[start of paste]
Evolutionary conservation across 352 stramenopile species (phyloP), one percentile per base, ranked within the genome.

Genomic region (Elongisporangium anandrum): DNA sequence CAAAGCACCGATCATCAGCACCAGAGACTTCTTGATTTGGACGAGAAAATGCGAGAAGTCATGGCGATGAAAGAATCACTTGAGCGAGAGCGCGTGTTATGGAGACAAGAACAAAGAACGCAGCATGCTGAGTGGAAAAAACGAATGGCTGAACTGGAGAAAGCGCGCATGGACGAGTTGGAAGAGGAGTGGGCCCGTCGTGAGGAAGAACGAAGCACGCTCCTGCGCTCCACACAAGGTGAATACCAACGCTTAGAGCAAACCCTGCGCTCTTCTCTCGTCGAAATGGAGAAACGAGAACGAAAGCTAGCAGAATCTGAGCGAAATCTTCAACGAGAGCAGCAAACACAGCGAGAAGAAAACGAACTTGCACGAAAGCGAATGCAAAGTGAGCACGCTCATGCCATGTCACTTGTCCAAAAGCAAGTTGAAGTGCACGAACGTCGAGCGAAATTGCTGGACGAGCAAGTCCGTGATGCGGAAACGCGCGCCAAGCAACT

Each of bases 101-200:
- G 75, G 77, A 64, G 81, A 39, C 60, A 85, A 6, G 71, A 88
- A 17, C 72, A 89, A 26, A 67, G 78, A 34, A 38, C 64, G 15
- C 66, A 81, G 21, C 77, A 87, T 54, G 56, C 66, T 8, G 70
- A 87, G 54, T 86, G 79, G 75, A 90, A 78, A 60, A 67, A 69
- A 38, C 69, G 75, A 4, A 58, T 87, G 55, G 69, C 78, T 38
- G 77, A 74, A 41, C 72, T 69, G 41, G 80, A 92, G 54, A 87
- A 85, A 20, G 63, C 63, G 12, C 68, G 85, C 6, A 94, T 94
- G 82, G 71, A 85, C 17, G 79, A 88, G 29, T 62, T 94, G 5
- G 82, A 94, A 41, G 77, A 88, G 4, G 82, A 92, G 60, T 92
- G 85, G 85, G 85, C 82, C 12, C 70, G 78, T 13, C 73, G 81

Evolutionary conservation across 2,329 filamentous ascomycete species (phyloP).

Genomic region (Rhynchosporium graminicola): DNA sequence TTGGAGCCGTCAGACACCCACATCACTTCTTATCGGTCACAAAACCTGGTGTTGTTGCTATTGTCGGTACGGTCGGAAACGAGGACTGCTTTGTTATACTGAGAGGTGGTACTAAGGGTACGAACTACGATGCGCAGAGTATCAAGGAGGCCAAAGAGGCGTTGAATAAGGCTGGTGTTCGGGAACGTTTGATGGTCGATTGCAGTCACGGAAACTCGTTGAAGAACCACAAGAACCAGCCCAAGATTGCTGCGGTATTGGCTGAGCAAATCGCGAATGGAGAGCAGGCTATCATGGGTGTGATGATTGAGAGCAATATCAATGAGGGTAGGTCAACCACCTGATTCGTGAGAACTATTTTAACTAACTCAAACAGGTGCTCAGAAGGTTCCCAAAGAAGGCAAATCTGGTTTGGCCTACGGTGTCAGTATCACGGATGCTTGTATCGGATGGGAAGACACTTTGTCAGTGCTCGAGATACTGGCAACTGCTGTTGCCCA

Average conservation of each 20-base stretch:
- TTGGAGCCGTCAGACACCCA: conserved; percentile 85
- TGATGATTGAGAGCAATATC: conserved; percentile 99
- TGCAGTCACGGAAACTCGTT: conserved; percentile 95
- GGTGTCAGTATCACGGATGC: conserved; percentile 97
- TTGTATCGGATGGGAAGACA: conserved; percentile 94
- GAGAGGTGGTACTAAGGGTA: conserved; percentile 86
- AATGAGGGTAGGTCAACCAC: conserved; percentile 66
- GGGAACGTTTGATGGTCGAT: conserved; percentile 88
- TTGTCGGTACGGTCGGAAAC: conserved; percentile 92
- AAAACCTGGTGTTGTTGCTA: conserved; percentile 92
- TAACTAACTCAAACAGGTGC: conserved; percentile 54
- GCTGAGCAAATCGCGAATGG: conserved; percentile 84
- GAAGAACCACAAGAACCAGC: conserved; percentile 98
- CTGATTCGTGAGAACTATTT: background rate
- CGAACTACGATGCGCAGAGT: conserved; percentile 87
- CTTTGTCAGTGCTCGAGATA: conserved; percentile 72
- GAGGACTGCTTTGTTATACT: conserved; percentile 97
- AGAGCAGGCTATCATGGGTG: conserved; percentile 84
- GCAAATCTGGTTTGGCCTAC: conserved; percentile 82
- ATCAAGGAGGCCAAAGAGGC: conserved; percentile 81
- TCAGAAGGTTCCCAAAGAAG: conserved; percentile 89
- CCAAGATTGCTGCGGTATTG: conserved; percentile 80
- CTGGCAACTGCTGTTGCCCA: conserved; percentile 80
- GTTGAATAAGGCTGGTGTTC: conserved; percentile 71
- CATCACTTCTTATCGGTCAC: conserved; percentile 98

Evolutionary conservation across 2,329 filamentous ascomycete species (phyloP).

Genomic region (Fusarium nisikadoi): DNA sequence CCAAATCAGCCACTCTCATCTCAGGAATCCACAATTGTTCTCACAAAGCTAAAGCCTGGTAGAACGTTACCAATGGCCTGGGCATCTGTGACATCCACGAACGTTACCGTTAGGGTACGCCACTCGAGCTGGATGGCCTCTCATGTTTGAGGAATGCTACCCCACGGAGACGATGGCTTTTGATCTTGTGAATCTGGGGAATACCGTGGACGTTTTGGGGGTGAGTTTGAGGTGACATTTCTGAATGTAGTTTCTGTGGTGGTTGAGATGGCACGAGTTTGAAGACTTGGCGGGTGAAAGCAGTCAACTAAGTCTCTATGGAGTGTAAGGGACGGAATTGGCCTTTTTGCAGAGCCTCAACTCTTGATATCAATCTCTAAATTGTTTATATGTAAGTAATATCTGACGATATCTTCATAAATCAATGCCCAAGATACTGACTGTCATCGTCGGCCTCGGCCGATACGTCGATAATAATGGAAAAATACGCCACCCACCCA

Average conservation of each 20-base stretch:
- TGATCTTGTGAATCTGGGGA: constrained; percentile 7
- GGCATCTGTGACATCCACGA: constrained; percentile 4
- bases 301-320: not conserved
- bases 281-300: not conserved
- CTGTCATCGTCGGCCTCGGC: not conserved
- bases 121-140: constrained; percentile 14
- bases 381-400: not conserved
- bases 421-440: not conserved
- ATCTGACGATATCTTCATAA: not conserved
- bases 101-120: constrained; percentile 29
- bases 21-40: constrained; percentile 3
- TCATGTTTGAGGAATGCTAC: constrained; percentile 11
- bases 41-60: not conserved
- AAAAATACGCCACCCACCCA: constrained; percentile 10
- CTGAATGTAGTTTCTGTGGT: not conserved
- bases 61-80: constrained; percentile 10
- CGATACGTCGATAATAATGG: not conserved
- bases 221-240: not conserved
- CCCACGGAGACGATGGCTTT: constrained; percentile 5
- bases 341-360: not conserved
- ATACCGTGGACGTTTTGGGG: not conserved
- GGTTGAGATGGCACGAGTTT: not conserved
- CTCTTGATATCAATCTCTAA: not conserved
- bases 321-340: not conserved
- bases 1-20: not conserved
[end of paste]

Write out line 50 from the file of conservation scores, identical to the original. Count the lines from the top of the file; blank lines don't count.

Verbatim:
- bases 121-140: constrained; percentile 14